One cause of chronic pelvic pain symptoms, that frequently gets overlooked, is a tear in the hip labrum.
The hip acetabular labrum is the fibrocartilagenous ring lining of the “socket” part of the hip joint. The hip is a ball and socket joint. The labrum functions to absorb shock, lubricate the joint, distribute pressure, and aide in stability.
Causes of labral tears include trauma, impingement (also known as femoroacetabular impingement or FAI), hypermobility, dysplasia, and degeneration. Hormonal influences such as during pregnancy or underlying collagen disorders can predispose patients to labral tears. Hip labral tears can also occur during delivery due to the extreme external rotation that the hip joint is placed in during vaginal birth. Repetitive rotational sports such as golf or extreme yoga poses can place stress on the hip capsule and iliofemoral ligament and result in a labral tear.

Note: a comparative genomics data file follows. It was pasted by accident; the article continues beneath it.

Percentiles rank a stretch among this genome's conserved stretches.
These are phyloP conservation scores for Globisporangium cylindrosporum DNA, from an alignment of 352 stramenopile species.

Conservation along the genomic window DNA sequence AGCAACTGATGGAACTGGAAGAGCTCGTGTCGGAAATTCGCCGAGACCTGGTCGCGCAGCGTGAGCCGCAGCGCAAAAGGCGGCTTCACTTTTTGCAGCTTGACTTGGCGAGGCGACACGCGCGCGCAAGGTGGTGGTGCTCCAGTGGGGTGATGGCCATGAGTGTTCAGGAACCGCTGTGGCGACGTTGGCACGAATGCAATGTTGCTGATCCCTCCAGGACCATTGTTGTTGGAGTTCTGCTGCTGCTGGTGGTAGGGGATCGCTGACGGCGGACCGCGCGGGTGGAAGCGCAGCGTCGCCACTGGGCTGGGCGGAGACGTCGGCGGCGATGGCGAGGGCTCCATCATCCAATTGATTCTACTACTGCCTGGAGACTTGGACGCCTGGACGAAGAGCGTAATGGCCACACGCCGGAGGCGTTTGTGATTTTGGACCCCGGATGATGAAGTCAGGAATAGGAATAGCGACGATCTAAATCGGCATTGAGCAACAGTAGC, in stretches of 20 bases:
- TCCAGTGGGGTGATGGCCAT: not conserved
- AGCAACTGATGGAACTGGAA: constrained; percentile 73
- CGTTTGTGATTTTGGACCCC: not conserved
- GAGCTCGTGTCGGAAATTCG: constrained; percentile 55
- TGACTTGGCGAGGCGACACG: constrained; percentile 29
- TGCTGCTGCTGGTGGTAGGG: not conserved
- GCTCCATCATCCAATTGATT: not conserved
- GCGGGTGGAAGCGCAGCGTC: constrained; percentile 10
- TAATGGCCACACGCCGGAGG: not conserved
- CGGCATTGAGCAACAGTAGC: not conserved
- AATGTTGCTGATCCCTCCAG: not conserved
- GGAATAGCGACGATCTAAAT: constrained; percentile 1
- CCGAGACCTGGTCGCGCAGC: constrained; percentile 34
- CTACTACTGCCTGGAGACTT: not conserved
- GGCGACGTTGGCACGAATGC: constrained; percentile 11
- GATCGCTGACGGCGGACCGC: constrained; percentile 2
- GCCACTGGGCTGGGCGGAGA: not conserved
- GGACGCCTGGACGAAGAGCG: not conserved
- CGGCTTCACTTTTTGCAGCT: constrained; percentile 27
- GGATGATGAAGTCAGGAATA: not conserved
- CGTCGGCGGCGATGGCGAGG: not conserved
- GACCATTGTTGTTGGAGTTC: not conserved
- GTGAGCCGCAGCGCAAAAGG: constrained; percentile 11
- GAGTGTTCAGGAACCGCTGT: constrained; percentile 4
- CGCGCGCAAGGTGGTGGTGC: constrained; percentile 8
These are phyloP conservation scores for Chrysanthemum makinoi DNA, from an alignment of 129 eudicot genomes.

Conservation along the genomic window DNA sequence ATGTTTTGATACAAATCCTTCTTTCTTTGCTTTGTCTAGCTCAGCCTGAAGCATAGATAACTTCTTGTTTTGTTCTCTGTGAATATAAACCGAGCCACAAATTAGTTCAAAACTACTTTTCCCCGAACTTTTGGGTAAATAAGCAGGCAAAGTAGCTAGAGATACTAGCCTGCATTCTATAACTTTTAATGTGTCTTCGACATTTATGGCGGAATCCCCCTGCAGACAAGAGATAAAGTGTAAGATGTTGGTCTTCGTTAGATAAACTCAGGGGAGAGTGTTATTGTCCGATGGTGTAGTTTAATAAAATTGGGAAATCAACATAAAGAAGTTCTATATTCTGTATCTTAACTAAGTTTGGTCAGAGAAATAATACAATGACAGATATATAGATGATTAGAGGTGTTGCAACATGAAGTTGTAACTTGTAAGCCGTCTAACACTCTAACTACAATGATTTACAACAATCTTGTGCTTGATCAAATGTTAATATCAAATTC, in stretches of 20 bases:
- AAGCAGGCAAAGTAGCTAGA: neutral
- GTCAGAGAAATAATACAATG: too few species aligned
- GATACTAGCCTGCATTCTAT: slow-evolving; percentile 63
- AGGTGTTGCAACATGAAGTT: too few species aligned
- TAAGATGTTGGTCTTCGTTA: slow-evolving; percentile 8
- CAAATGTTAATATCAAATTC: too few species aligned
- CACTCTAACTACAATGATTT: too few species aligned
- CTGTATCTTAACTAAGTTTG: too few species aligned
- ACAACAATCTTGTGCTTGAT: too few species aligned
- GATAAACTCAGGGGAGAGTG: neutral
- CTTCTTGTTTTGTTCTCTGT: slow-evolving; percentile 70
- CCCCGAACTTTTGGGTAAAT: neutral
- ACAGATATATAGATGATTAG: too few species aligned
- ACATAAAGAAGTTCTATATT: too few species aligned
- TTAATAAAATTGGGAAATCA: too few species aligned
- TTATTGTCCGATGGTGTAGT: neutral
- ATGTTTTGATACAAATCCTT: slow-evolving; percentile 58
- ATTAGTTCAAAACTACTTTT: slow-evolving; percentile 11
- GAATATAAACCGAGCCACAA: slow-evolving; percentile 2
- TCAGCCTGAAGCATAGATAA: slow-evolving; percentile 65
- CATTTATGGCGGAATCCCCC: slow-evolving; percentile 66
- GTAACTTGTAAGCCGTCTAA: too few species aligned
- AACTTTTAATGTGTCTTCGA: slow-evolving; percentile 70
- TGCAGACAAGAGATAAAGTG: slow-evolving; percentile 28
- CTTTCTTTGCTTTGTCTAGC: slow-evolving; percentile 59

Symptoms of labral tears include hip or groin pain, buttock pain, clicking, locking, loss of range of motion, and giving way. Others may have pain in the vulvovaginal area or testicles/scrotum and have pain with intercourse. Hip labral tear symptoms can mimic or be related to vulvodynia, pelvic floor muscle dysfunction, or pudendal neuralgia.
Although tears can occur in all regions of the hip labrum it is more common to have an anterior acetabular labral tear because the anterior hip joint area has less blood supply, increased vulnerability to wear and degeneration, mechanical weakness, and is subjected to greater stresses. Hip labral tears have low potential to heal on their own due to the lower vascularization. Studies show that some patients can successfully undergo physical therapy and return to their sport without reoccurrence of pain. Many, however, require surgical repair of the labral tear and are prescribed physical therapy to prepare for surgery and also undergo rehab post-operatively.